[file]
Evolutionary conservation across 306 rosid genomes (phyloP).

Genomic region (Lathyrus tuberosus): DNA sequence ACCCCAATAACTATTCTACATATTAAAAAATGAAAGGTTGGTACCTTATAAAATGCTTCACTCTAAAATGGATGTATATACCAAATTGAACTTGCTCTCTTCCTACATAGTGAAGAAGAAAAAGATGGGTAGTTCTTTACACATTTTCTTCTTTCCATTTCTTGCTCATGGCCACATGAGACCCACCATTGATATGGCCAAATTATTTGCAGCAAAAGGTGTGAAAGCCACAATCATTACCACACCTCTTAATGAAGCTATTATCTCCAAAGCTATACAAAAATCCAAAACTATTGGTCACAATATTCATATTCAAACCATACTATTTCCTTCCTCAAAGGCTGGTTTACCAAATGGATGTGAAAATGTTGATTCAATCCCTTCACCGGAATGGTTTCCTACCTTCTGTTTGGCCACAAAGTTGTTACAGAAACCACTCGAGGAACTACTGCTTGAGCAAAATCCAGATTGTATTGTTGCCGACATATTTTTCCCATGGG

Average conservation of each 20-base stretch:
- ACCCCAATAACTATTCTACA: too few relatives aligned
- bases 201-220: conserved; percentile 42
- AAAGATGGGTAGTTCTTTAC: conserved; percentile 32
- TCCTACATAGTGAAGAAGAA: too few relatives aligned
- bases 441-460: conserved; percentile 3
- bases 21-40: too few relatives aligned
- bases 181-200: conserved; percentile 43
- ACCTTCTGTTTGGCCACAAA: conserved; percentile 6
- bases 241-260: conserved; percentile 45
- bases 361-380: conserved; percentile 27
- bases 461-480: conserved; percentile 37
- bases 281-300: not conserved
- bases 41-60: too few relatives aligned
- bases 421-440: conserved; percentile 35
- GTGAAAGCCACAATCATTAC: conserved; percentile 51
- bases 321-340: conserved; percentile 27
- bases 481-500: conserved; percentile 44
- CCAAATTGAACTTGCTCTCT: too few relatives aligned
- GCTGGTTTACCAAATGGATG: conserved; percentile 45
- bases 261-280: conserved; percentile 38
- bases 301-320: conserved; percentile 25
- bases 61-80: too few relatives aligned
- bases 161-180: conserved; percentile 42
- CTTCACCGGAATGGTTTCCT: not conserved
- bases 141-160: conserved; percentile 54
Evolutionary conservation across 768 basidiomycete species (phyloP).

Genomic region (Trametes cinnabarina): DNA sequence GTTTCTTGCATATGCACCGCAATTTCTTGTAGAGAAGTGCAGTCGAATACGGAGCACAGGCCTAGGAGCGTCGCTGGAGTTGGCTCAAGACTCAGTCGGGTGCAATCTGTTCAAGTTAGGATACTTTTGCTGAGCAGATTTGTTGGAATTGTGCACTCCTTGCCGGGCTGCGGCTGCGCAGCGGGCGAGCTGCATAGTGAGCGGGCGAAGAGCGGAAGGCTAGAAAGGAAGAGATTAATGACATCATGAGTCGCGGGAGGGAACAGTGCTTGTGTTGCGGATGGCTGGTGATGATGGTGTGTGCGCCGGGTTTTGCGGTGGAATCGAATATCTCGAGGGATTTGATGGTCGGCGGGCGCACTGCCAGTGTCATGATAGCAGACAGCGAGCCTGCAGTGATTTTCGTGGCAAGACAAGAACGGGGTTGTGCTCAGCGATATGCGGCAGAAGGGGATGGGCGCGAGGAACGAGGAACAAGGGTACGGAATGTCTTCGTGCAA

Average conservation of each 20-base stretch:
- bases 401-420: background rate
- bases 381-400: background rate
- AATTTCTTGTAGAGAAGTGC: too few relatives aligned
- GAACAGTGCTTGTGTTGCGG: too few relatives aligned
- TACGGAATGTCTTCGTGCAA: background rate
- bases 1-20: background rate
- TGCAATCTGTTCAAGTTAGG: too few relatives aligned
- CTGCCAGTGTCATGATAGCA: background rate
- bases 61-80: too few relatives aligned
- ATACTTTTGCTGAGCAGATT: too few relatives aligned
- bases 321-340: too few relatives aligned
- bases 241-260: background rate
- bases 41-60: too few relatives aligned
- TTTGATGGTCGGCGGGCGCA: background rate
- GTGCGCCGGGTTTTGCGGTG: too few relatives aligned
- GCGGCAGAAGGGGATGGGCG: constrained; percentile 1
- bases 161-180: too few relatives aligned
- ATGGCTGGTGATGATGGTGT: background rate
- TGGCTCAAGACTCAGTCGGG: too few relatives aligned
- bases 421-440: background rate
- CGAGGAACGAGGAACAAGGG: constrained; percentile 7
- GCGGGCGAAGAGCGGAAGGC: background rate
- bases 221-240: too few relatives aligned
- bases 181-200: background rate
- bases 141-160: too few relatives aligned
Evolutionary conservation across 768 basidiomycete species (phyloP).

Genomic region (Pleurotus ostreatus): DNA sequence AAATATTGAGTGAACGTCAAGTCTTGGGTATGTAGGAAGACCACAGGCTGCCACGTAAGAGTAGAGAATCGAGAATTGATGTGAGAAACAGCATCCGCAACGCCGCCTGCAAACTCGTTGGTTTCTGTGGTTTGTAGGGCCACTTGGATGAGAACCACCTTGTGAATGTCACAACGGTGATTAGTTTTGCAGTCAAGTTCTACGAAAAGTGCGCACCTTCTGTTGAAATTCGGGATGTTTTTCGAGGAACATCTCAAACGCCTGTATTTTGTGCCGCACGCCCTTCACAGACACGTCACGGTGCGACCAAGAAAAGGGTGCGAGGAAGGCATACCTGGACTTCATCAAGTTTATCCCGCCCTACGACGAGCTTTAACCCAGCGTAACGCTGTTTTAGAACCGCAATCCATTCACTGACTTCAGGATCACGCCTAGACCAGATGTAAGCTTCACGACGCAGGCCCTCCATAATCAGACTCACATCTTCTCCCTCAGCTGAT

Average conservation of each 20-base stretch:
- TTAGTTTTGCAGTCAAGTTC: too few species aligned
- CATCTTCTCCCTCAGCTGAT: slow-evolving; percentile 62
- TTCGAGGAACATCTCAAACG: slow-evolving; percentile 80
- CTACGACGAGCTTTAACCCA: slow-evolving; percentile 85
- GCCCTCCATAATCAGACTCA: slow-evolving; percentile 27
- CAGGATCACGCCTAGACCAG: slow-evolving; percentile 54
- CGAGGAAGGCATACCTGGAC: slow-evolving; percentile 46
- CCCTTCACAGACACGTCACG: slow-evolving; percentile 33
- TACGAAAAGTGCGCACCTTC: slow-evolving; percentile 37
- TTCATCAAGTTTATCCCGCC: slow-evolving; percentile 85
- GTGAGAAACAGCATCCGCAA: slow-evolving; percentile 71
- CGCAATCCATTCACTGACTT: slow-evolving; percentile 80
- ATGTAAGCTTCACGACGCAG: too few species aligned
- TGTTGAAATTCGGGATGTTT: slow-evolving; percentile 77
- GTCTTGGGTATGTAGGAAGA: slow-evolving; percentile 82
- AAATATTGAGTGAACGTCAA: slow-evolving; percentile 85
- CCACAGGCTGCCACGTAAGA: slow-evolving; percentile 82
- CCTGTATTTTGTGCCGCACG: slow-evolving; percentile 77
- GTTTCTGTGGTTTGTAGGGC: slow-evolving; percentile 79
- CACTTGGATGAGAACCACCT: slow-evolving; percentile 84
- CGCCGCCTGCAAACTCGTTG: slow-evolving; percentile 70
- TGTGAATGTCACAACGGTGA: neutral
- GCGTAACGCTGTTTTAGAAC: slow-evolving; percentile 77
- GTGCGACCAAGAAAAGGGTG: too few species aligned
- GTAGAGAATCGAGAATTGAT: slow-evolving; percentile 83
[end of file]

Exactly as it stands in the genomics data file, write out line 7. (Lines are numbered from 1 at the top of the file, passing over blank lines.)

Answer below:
- TCCTACATAGTGAAGAAGAA: too few relatives aligned